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Figure 3: A. An image of the uterus that measured 15x12x7.2cm and weighed 860grams. B. An image of the uterus, the endometrial cavity was full of blood clots. C. An image of the myometrium with necrosis and infarction of the myometrium (arrow). View Figure 3



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Figure 4: A photomicrograph of the myometrium stained with H@E demonstrating myometrial necrosis (thin arrows), embolization material (arrow head) in the blood vessels, and a multinucleated giant cell secondary to foreign body reaction (broad arrow). View Figure 4



.




Discussion

UAE is a life-saving procedure and complications are usually minimal. There, however, is a possibility of uterine infarction and subsequent ovarian insufficiency in patients with significant ovarian to uterine artery anastomoses [20]. Bleeding may continue in these patients post bilateral UAE and ovarian artery embolization may be needed. Although UAE has an advantage over surgical uterine and internal hyogastric artery ligation due to the ability to visualize, catheterize, and occlude excessive bleeding from collateral vessels, this may increase the risk of ovarian insufficiency in unique cases of aberrant pelvic vasculature when ovarian arteries are involved.

UAE may be used to address post-partum hemorrhaging with the aim of temporarily decreasing uterine blood supply while allowing time for the homeostatic system to work, without inflicting uterine and ovarian necrosis. The gravid uterus is especially vascularized and a more thorough embolization is necessary in order to achieve the same reduction in bleeding when compared to fibroid embolization. Decreasing uterine artery blood supply must be finely dialed, however, in order to prevent total ischemia and subsequent necrosis of the uterus. Normal collateral circulation from the ovarian, cervical, vaginal, vesical, and the external pudendal arteries maintain sufficient blood flow following UAE. Additional neo-vessels also often appear following embolization.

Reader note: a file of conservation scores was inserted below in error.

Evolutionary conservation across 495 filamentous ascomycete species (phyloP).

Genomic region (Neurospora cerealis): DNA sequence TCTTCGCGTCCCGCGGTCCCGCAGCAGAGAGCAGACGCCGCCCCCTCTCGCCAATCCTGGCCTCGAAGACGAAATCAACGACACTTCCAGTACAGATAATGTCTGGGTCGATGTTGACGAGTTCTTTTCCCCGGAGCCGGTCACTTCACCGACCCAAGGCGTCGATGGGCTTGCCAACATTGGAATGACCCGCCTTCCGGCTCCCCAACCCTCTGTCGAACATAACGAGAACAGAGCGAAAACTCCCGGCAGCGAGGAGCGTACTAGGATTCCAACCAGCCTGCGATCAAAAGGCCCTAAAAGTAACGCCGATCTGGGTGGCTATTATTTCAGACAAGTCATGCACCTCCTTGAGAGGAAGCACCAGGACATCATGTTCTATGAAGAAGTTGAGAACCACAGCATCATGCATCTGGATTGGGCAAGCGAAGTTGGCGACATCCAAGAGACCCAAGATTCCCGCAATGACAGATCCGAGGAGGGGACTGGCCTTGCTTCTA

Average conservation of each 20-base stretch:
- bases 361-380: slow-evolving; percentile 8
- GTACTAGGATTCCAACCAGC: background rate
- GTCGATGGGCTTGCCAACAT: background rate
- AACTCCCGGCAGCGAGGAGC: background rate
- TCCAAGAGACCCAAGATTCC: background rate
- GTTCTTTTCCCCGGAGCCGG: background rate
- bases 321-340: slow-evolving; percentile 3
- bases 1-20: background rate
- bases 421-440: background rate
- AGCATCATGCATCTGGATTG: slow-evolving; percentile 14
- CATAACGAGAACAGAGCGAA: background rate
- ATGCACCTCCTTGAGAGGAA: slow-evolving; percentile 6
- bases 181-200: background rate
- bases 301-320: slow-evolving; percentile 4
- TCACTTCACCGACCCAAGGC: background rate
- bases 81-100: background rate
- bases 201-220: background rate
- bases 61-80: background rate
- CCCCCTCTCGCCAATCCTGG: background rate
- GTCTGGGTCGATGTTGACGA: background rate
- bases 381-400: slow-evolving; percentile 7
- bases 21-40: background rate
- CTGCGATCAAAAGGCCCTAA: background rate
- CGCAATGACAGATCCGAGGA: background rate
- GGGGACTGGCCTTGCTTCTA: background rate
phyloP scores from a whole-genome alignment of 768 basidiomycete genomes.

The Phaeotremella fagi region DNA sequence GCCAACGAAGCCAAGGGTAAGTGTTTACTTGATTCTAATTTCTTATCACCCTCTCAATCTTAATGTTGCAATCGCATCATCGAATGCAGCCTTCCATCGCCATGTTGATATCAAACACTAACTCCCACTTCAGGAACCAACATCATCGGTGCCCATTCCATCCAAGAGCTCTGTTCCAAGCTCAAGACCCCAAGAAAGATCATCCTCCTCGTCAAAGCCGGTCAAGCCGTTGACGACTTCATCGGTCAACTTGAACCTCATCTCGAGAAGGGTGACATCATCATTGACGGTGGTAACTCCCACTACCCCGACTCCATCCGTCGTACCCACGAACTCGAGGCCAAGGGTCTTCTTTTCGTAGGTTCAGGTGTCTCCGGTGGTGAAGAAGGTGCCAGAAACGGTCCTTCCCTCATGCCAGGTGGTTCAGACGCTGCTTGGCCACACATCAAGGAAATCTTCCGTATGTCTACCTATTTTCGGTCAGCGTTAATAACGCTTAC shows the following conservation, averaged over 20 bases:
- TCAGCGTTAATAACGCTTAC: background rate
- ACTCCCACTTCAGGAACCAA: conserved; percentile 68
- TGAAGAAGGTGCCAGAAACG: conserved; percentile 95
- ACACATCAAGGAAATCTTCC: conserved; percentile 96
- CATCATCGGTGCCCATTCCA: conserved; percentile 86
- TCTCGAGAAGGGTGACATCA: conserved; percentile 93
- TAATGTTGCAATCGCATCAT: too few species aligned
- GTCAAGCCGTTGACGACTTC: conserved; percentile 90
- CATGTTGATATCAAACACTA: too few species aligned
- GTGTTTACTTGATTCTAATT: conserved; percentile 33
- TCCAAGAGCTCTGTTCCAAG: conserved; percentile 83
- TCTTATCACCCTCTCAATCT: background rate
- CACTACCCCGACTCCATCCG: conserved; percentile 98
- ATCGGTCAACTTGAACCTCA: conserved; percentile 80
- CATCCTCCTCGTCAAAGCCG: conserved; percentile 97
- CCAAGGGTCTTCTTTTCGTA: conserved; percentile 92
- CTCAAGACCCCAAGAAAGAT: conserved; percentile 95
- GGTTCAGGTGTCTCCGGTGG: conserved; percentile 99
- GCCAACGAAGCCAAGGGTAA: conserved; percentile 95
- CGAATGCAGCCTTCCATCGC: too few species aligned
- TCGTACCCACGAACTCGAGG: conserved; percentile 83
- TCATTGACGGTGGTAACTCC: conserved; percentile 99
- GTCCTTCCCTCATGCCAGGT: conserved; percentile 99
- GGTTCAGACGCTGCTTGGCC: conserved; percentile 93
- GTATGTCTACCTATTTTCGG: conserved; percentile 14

Uterine infarction has typically been reported with high injection of small-size polyvinyl alcohol particles (150-300μm), as these can migrate and block fine branches in the arterial tree, leading to ischemia [5]. Additionally, uterine infarction has been reported with ligating both the uterine and ovarian arteries during embolization [6]. In this case, embolization of uterine, ovarian, and hypogastric arteries in combination with the patient's severe anemia and refusal of blood transfusion are suspected to have contributed to ovarian failure and the uterine necrosis. Avoiding uterine infarction may be facilitated by utilizing large size (>500μm) particles and particles with a shorter life span to allow sooner recanalization and collateral blood vessel formation. Additionally, finer micro-catheterization techniques of select collateral vessels, where the catheter tip is meticulously placed as distal as possible and reflux of embolization material is minimized, is also warranted to prevent uterine infarction [21].


Grant Support

This work was supported by NIH training grant K12 HD0558941 and the University of Wisconsin Research and Development funds (MSN132883) to SMS.